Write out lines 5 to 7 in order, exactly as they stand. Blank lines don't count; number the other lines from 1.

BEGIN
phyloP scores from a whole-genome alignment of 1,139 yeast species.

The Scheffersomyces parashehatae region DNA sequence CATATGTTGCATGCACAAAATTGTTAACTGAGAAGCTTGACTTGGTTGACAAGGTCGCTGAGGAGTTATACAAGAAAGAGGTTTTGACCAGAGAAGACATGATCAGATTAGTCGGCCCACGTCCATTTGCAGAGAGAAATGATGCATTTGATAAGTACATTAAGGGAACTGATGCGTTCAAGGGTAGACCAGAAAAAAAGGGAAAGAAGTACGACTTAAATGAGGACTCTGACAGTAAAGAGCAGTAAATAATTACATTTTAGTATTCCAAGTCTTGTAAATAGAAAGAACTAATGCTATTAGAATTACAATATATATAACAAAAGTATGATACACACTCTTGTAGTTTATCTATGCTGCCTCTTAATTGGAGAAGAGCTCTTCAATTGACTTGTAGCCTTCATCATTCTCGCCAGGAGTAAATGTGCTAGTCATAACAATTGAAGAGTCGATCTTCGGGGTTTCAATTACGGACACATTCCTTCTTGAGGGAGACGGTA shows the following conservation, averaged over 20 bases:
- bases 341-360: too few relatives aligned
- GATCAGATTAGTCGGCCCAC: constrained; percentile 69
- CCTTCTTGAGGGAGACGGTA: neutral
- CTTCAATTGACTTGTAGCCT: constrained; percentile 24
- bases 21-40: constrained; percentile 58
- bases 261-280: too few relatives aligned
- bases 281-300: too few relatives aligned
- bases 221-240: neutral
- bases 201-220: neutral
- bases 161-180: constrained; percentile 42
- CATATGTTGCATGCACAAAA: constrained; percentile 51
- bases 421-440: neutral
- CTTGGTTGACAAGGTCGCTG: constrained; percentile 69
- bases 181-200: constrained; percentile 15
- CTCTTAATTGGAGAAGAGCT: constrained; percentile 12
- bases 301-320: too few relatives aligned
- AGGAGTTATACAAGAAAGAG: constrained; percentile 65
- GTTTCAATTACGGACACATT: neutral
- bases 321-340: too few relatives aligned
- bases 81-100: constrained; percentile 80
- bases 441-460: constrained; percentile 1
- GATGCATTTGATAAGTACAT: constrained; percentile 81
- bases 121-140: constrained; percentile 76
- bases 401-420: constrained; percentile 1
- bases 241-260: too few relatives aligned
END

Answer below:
- CCTTCTTGAGGGAGACGGTA: neutral
- CTTCAATTGACTTGTAGCCT: constrained; percentile 24
- bases 21-40: constrained; percentile 58